When I was at grammar school in the 1960s, I loved all sport. I was strong, with lots of energy, and as they say, it was a 'no-brainer' that I would be involved in every sport going. In an all girls school, it was so easy to take every opportunity offered. We hardly had any male teachers and certainly not for PE. It's funny but I don't remember any of the PE teachers but I do remember loving being part of a team.
Sporting Stories writes: Speedway doesn't feature on our list of sports (those which get you fitter through exercise) but Pat's beautifully written piece really captures the community spirit and sense of well-being which comes through participating in any sport, even as a spectator. If you've ever been to Speedway then you'll find this story wonderfully evocative. And the poems are perfect too...
When I read Cheryl Strayed's book "Wild" (now also a film with Reese Witherspoon), I was very much inspired by her story of walking the Pacific Crest Trail, up the west coast of the USA. The sheer scale of the endeavour, with most of her time spent on her own just walking with one foot in front of the other, was mind blowing. I'm not sure it made me want to walk hundreds of solitary miles, but it did make me wonder what was possible and what I'm capable of doing.
Mowenna Hastings is a wheelchair basketball player, introduced to the game by her mother Tink, who helps coach the Stoke Spitfires team. Mo is an outstanding and passionate player who has just broken into the top level, representing Great Britain in an international competition earlier this year (2016).
I moved to Stoke on Trent in 2009 (I married a local) and found that life in my new home was enjoyable but not really conducive to my health and wellbeing. I was much more sedentary than I'd been whilst living in London, doing very little exercise and gaining weight. I couldn't even run for a bus and the 10 minute walk from my house to the shops became an ever growing challenge. By November 2010 I knew it was time for a change... Working on the mantra of eat less, exercise more, I changed my diet, switched to a smaller dinner plate and started using the exercise bike that had been gathering dust in my garage.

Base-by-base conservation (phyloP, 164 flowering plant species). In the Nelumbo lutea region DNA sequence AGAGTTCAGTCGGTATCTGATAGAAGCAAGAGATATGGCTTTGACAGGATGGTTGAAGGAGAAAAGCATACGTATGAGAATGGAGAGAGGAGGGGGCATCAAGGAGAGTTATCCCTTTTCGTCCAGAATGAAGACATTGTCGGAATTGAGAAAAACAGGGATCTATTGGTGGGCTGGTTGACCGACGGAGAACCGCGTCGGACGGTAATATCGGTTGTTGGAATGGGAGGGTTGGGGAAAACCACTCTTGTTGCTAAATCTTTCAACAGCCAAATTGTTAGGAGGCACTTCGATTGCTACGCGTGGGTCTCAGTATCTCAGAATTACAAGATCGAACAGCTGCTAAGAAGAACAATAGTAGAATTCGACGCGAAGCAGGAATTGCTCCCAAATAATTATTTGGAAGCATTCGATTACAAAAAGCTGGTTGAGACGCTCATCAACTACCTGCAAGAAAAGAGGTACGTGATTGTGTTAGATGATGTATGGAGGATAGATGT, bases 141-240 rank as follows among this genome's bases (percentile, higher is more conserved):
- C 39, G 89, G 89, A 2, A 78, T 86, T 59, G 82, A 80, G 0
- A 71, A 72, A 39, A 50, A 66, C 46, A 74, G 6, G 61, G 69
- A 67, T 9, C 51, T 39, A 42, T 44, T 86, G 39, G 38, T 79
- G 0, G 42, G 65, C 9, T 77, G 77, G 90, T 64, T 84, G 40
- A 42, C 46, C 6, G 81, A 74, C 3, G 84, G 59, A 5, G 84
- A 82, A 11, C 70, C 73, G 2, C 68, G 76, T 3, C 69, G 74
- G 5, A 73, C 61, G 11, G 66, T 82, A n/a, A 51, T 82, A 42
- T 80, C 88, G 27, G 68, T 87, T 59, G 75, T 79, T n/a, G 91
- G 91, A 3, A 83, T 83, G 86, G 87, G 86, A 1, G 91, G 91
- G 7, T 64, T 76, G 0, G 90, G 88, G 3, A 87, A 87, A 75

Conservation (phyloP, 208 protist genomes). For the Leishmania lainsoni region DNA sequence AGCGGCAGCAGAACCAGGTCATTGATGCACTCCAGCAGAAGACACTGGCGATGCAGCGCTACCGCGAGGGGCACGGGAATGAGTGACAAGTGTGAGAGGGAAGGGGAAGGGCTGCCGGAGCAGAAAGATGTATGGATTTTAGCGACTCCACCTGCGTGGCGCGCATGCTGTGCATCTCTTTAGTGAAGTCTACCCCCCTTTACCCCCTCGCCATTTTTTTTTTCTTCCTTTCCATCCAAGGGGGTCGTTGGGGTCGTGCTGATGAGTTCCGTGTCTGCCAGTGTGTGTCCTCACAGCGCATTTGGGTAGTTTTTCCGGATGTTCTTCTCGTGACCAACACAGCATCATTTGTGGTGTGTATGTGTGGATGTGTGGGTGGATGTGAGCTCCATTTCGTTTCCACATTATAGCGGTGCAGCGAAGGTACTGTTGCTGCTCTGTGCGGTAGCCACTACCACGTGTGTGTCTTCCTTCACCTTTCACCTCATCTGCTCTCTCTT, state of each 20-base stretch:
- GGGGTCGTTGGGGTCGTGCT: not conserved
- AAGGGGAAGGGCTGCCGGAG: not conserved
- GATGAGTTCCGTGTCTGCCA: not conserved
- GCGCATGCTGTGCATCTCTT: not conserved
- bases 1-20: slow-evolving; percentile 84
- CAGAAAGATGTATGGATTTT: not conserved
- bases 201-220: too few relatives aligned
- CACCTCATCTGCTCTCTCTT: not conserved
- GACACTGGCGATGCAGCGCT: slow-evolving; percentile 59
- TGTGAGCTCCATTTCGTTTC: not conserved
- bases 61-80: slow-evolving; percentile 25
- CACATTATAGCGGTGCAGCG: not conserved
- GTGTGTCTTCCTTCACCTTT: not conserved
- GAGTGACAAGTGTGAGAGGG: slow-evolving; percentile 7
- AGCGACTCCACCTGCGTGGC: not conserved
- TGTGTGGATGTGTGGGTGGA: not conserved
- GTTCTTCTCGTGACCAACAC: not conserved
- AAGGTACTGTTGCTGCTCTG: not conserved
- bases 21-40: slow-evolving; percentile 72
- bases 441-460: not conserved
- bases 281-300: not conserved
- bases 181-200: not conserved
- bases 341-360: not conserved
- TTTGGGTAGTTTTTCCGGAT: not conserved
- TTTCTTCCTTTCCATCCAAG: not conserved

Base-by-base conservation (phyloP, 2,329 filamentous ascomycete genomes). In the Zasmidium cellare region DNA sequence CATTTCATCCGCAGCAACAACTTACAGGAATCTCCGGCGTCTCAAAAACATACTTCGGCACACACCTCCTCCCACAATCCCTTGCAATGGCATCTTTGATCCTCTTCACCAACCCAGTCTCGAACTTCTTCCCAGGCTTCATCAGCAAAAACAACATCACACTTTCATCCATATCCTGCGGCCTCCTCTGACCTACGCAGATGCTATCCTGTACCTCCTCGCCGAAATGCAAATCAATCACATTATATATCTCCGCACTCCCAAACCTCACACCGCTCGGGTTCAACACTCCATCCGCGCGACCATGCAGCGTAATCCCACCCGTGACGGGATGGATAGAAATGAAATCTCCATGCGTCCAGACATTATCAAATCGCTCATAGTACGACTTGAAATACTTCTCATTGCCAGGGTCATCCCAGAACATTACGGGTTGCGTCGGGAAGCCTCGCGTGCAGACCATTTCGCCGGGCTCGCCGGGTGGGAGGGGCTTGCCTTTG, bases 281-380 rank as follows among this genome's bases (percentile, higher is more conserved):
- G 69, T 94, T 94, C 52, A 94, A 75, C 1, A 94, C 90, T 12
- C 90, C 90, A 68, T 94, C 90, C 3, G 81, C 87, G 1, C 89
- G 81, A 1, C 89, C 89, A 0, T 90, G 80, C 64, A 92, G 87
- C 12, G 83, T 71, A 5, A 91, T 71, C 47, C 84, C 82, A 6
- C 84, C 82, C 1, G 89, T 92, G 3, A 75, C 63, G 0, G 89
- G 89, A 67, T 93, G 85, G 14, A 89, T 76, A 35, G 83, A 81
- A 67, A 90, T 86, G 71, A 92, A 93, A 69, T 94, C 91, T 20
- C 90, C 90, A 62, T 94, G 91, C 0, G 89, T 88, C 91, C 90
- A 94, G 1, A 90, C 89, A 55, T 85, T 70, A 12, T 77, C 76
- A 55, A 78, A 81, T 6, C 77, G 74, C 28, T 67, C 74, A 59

Jean Gough is the daughter of Sir Stanley Matthews, and patron of the Sir Stanley Matthews Coaching Foundation. She has very generously shared this article (previously published on the Foundation’s web site) and some photos from the family’s photo albums as a very personal insight into Sir Stanley, the family man.
Angela Smith is a former world champion squash player, winning the 1979 Women's World Team Squash Championships, and she was one of the world's highest ranked players throughout the 1980's. Playing squash has allowed her to travel the world and she has been involved in numerous initiatives internationally to develop the sport. She is currently chair of Stoke City Supporters Council, a director of the Sir Stanley Matthews Coaching Foundation, and chairs the European City of Sport Local Organising Committee.
Emma Jackson is one of Stoke on Trent’s outstanding athletes, who has represented England at 800m in every age group. She was the fastest junior in the world in 2007 and in that year also won a silver medal at the European Junior Championships. In 2011 she reached the semi-finals of the World Championships and after a spell out with injury has recently represented England again at an international meet.